59
Photo Credit: Perry Nelson-USA TODAY Sports

What can we expect from a Kirk Muller power play?

This off-season, one of the more interesting changes the Calgary Flames made wasn’t on the ice but rather on the bench. Darryl Sutter went out and recruited long-time NHL forward Kirk Muller, now a coach, as associate coach.

With one of Muller’s key duties (both with the Flames and in prior stops) being running the power play, let’s take a look back at prior Muller PP performances to see what can be expected.

Advertisement - Continue Reading Below

(Player usage data from Natural Stat Trick and Dobber Hockey. Performance data from Natural Stat Trick.)

St. Louis

Muller ran the Blues’ power play for two seasons: 2014-15 and 2015-16.

In 2014-15, the Blues had two primary units: one with four forwards (and one defender) and the other with three forwards (and two defenders). Their top unit had David Backes, T.J. Oshie, Paul Stastny, Alex Steen and Kevin Shattenkirk. On a per-60-minute basis, the Blues PP generated 6.86 expected goals (12th in the NHL) and was third in the league in terms of shots generated per 60 minutes of PP time.

In 2015-16, the Blues stayed with the same two unit structure. But the second unit was a bit more variable: Backes, Steen, Shattenkirk, Vladimir Tarasenko, and one of Stastny or Jiri Lehtera. Their production dipped to 5.20 expected goals per 60 (29th in the NHL) and they slid to 30th in shots generated per 60 minutes of PP time.

Advertisement - Continue Reading Below

St. Louis changed up their coaching staff in the 2016 off-season. Muller was out, but landed in Montreal as an associate coach.

Montreal

In 2016-17, the Habs went with two PP units with three forwards and two defenders. Their top unit was usually Alex Galchenyuk, Alexander Radulov, Andrew Shaw, Andrei Markov and Shea Weber. On a per-60-minutes basis they generated 4.83 expected goals, 30th in the NHL, and they were also 30th in shots on goal.

But the Habs were willing to get creative.

In 2017-18, the Habs reverted to the now-typical NHL standard of four forwards and a blueliner for both units. Their primary unit was Jonathan Drouin, Brendan Gallagher, Max Pacioretty, Jeff Petry and Galchenyuk. They generated 8.07 expected goals per 60 minutes (fifth in the NHL) and were second in shots per 60 minutes.

In 2018-19, the Habs kept the same structure. Their primary unit was Max Domi, Tomas Tatar, Gallagher, Drouin and Petry. Their performance dropped to 5.23 expected goals per 60 minutes (30th in the NHL) and their shots per 60 minutes dropped to 31st.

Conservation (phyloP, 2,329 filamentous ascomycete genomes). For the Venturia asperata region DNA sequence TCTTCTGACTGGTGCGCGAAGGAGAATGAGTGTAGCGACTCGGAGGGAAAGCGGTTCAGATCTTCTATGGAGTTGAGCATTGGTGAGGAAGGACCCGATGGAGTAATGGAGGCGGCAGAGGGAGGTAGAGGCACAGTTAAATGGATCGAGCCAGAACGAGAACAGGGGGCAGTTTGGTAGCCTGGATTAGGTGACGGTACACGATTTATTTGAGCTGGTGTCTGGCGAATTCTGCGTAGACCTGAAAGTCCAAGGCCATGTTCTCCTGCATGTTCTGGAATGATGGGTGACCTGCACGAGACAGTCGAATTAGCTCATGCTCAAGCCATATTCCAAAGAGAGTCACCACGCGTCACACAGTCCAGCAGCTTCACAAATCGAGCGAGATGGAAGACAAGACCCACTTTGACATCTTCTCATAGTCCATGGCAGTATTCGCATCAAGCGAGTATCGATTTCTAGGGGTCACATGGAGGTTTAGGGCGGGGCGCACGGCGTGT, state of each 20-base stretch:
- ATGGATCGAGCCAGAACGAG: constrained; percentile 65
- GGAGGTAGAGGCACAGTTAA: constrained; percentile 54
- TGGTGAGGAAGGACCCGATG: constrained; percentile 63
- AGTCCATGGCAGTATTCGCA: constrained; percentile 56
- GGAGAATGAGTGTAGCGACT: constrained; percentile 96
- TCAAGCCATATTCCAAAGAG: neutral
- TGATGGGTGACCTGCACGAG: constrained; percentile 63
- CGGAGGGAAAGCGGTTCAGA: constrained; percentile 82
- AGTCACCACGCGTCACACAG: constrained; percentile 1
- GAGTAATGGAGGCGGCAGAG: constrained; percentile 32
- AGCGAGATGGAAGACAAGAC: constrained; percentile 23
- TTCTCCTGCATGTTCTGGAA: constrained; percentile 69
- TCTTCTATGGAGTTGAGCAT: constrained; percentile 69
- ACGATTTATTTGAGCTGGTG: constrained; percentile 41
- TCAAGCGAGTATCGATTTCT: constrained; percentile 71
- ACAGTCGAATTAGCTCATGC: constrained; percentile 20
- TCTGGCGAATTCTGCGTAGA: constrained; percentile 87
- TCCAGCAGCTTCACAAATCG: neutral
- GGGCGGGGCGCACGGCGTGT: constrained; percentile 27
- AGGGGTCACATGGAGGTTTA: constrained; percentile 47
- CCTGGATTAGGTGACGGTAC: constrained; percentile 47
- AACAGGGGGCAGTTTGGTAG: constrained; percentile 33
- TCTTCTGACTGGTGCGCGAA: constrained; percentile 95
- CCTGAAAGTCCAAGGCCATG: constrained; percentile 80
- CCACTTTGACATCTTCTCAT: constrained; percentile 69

Advertisement - Continue Reading Below

In 2019-20, the set-up remained the same. Their primary unit was Philip Danault, Nick Suzuki, Gallagher, Tatar and Petry. The results remained… iffy. They were 26th in expected goals per 60 minutes at 5.64, and their shots per 60 was 24th league-wide.

Muller was part of a coaching changeover midway through the 2020-21 season.

Calgary

Broadly-speaking, some things Muller is known for should help the Flames. Remember the “bump-back” zone entry? Almost always to Johnny Gaudreau, so penalty kills just hang out and wait for his entrance at the offensive blueline? Well, that’s been de-emphasized!

On Monday, the Flames used a wacky zone entry: Rasmus Andersson passed the puck to a forward just as four forwards were skating towards the blueline at once. The Ducks had no clue which player was going to get the puck and they had to scramble after the entry – if the pass had gone awry, it would’ve been off-side and a neutral zone face-off, so the risk was relatively low for the Flames to try something wacky.

Advertisement - Continue Reading Below

The power play units that Muller had success with had two things: right shot options and tons of shot volume. On shot volume, there appears to be a pretty clean correlation between tons of shots and a high level of expected goals when you look at Muller’s previous stops. Volume doesn’t always mean quality, but usually tons of puck movement and shot volume creates (a) chaos and (b) secondary scoring chances, which could be music to the ears of net-front players Matthew Tkachuk and Milan Lucic.

As for right shot options, here are the PP units the Flames used on Monday against Anaheim:

  • Power Play 1: Gaudreau-Monahan-Tkachuk-Lindholm-Andersson
  • Power Play 2: Backlund-Lucic-Mangiapane-Dube-Hanifin

The top unit has two right shots and the second unit has zero. The right shot players who weren’t used on either unit were defensemen Erik Gudbranson and Chris Tanev, and forwards Glenn Gawdin, Trevor Lewis and Brett Ritchie. All due respect to the gentlemen, but you can understand why they weren’t used.

The downside of not having right shot options is teams lose the ability to get faster one-timers off on cross-zone passes, as lefties have to accept the pass and pivot rather than just fire off quick shots. It’s more of a limitation of the lineup than of Muller’s set-up, but it’s something the Flames will need to work around. (Maybe eventually Hanifin and Andersson swap units so at least there’s one rightie on the second group.)

Does Muller’s success running the power plays in his previous stops give you any confidence? Do the Flames have a strong enough roster to execute a strong power play? Sound off in the comments!